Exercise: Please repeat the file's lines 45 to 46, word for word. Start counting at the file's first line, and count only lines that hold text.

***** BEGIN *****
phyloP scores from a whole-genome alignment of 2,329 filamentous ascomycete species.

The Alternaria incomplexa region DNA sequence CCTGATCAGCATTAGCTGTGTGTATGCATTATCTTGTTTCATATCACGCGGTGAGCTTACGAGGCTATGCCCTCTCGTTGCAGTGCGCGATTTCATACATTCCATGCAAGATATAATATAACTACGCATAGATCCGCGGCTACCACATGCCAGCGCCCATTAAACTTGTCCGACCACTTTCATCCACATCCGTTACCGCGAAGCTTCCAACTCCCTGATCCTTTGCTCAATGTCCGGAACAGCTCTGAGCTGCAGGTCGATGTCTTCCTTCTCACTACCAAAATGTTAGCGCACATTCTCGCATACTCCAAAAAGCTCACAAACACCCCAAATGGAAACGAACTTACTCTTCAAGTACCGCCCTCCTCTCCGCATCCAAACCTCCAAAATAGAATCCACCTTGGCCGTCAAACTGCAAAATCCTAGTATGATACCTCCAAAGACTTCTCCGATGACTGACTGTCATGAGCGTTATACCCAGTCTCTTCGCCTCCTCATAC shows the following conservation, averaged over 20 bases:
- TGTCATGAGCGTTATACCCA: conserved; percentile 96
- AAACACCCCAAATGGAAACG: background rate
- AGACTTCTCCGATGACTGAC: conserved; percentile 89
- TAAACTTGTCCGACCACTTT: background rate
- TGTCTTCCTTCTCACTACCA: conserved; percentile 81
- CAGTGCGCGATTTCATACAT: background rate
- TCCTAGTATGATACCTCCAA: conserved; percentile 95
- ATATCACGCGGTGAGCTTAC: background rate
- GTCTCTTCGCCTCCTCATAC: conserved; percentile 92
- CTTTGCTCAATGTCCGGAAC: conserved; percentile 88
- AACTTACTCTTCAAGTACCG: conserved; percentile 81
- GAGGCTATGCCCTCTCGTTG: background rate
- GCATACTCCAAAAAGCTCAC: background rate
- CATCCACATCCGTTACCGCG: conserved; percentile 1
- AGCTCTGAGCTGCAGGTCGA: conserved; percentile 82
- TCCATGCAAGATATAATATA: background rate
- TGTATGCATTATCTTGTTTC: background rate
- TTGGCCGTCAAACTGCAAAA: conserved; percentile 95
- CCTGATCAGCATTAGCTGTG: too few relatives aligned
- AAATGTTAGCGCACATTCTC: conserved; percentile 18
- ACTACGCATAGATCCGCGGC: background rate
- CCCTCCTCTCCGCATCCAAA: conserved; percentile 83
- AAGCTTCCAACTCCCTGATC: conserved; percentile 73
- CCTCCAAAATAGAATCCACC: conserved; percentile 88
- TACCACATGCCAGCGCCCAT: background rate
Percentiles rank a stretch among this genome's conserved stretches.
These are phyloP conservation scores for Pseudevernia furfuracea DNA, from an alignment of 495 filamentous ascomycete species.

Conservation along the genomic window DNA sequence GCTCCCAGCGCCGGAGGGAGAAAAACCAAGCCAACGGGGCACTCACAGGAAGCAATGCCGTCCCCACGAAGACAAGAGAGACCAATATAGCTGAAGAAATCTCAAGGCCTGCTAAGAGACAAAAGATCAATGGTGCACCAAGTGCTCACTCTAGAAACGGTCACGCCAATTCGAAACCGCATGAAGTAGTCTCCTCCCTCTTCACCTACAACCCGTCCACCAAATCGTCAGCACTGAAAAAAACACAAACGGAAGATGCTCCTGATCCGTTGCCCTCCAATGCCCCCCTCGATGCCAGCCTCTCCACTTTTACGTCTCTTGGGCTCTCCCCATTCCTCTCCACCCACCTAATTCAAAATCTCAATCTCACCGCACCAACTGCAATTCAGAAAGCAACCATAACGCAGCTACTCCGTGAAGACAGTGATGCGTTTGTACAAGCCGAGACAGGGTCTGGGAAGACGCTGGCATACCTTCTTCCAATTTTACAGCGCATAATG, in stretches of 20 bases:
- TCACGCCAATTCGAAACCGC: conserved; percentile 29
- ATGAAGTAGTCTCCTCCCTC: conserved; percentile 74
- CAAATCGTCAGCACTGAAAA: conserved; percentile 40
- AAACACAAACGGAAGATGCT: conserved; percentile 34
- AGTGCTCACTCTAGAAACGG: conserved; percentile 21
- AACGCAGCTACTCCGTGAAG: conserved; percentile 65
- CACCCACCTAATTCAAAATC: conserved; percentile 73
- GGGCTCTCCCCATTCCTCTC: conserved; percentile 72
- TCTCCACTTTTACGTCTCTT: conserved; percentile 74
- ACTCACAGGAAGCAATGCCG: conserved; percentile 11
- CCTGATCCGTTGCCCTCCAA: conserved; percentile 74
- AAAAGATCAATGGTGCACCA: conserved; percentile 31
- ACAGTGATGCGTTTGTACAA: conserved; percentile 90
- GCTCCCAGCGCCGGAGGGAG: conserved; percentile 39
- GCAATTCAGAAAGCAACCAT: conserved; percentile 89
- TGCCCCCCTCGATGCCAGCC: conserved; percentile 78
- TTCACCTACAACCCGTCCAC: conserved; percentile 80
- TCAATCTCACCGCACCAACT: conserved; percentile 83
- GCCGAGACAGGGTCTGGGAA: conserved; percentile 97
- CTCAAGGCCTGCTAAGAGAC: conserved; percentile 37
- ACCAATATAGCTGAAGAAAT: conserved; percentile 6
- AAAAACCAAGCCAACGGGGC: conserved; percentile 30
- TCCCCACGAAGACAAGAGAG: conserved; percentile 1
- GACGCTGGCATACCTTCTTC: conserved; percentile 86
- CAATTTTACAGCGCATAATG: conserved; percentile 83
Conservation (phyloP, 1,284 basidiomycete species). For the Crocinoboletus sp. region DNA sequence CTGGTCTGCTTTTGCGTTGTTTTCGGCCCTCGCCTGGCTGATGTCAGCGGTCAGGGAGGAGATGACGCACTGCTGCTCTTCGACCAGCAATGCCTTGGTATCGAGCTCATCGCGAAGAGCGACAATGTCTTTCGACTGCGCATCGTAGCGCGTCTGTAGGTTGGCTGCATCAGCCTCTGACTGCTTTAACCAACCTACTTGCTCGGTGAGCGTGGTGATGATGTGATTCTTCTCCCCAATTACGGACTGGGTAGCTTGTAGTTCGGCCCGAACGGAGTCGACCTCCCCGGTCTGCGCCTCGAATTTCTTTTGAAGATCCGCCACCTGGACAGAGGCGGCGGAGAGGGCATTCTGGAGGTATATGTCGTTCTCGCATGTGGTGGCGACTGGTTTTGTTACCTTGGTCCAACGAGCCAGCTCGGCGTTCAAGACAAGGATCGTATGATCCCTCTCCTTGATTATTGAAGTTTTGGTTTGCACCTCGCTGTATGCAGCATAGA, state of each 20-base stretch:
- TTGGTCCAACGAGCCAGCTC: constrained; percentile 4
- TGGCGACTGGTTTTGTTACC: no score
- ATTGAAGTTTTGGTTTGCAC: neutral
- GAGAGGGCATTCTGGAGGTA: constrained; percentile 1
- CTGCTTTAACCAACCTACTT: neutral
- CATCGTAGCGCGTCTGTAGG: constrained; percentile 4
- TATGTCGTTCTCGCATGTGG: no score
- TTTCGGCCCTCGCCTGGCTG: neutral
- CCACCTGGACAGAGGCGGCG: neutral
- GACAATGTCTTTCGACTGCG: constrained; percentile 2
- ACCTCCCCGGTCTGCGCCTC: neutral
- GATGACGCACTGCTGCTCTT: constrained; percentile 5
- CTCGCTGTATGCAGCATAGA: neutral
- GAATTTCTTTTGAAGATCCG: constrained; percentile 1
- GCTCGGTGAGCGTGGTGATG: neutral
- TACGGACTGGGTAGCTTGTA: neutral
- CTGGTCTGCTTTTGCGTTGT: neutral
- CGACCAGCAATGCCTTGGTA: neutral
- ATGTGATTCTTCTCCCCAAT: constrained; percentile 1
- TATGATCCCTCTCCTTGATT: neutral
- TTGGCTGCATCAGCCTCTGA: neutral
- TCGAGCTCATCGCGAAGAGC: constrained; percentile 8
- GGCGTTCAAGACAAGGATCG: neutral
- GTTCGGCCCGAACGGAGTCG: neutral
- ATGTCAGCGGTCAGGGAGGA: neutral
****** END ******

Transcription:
- GCAATTCAGAAAGCAACCAT: conserved; percentile 89
- TGCCCCCCTCGATGCCAGCC: conserved; percentile 78